6. Decide you will make garlic bread for the dinner because people like garlic bread and garlic bread is easy. Get all the ingredients. Bread. Garlic. Butter. Parmesan. Parsley? No, that’s too much. You’re poor, remember? Realize you’ve never made garlic bread before and you and your boyfriend are already roasting the garlic wrong. Decide it doesn’t matter. It will probably be better this way. High-five and feel confident.

7. Show up to your friends house with brownish chunky garlic bread and at least two bottles of wine. Don’t worry, there will be at least one more bottle there.

8. Have a delicious meal with friends and talk expectations. What is a samurai cop? A cop who fights with a sword. Is he Japanese? No. Can he speak Japanese? It says he does on the back of the case. Decide that you should all just wait to watch it. Start talking about how to fry tofu. Apologize to the one guy you didn’t realize was vegan because all you brought was delicious buttery garlic bread. That’s okay. More for you.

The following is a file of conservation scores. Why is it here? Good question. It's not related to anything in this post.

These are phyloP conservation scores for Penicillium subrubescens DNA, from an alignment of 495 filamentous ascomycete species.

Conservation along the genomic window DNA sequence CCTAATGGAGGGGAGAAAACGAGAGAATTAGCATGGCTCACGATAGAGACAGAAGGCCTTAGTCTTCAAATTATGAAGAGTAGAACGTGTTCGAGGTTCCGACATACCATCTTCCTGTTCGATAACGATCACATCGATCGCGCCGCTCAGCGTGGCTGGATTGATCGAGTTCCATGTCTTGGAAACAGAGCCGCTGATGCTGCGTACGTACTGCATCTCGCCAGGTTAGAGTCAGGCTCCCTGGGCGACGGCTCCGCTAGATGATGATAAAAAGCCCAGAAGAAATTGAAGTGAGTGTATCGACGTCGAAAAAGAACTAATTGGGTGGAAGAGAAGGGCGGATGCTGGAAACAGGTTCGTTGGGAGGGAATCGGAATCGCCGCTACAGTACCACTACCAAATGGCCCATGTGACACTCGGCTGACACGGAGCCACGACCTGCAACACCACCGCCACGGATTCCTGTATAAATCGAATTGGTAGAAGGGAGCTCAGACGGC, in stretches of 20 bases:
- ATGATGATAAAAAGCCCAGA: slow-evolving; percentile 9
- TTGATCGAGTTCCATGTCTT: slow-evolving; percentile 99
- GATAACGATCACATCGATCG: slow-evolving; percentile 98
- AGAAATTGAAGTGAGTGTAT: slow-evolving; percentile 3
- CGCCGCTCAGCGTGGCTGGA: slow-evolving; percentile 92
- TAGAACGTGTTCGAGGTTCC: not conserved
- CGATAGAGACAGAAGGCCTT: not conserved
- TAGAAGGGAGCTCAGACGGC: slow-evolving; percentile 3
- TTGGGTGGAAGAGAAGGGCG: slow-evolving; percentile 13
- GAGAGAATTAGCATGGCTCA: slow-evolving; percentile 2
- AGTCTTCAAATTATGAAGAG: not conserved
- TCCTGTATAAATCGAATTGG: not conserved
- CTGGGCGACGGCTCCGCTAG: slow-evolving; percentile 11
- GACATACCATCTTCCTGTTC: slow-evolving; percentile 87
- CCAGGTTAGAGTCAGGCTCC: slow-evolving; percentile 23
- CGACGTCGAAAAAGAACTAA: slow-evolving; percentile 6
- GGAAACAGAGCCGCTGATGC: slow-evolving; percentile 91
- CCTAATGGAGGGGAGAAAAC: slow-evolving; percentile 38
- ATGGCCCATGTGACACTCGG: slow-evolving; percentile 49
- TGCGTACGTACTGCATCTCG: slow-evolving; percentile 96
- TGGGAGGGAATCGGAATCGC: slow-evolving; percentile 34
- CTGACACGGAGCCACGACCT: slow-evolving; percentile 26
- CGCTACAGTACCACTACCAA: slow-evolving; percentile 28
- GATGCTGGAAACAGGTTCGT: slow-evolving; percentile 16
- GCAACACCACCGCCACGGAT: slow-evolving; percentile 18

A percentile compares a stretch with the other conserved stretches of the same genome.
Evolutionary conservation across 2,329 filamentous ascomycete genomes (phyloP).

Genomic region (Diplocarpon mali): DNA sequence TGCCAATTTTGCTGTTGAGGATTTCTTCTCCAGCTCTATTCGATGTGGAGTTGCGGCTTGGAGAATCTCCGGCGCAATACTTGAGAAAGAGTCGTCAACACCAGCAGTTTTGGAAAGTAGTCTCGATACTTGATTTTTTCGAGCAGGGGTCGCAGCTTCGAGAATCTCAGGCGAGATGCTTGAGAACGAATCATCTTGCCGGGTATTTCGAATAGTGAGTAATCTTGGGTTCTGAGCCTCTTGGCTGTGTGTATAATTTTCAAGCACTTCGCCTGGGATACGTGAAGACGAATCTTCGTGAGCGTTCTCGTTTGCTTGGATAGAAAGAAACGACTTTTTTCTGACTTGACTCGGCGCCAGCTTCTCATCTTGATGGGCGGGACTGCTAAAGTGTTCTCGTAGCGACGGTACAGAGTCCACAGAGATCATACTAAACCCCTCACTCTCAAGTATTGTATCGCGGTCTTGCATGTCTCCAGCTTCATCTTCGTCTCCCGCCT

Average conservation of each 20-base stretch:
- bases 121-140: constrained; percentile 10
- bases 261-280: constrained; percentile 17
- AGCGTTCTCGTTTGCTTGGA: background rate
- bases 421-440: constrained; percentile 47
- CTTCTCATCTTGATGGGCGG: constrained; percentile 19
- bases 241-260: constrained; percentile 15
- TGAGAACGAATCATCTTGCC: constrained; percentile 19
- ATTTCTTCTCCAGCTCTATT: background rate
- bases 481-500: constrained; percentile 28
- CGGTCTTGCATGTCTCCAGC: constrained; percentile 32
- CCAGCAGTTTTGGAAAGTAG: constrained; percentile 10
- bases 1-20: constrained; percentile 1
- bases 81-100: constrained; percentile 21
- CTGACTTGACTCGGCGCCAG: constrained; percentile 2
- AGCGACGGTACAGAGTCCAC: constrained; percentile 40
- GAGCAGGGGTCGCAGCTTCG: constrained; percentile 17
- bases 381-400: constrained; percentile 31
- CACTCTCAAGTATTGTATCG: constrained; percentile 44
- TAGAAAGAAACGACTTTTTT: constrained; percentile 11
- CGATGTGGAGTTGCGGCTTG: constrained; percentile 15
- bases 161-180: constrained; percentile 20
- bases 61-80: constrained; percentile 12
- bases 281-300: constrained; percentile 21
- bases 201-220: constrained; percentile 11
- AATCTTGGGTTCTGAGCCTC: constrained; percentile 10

9. Drink more. Watch one of your friends play Hotline Miami. Putter in the kitchen. Repeat.

10. Fill your glass. Insert disk. You are now ready to begin.

11. Try to watch the intro with Joe Bob Briggs. Laugh at the beginning because it’s so strange. Then realize it’s too strange and that Joe Bob is actually pretty boring. Skip to the actual film.

12. Realize very quickly that this movie may be one of the worst films you will ever see. Be grateful you just drank a lot of wine.

13. Watch the samurai cop preform only bad karate. Feel better about almost calling the film Karate Cop earlier at Le Video.

14. Realize that Samurai Cop has a black sidekick that the DVD case calls “puckish.” Laugh at this on an off throughout the film.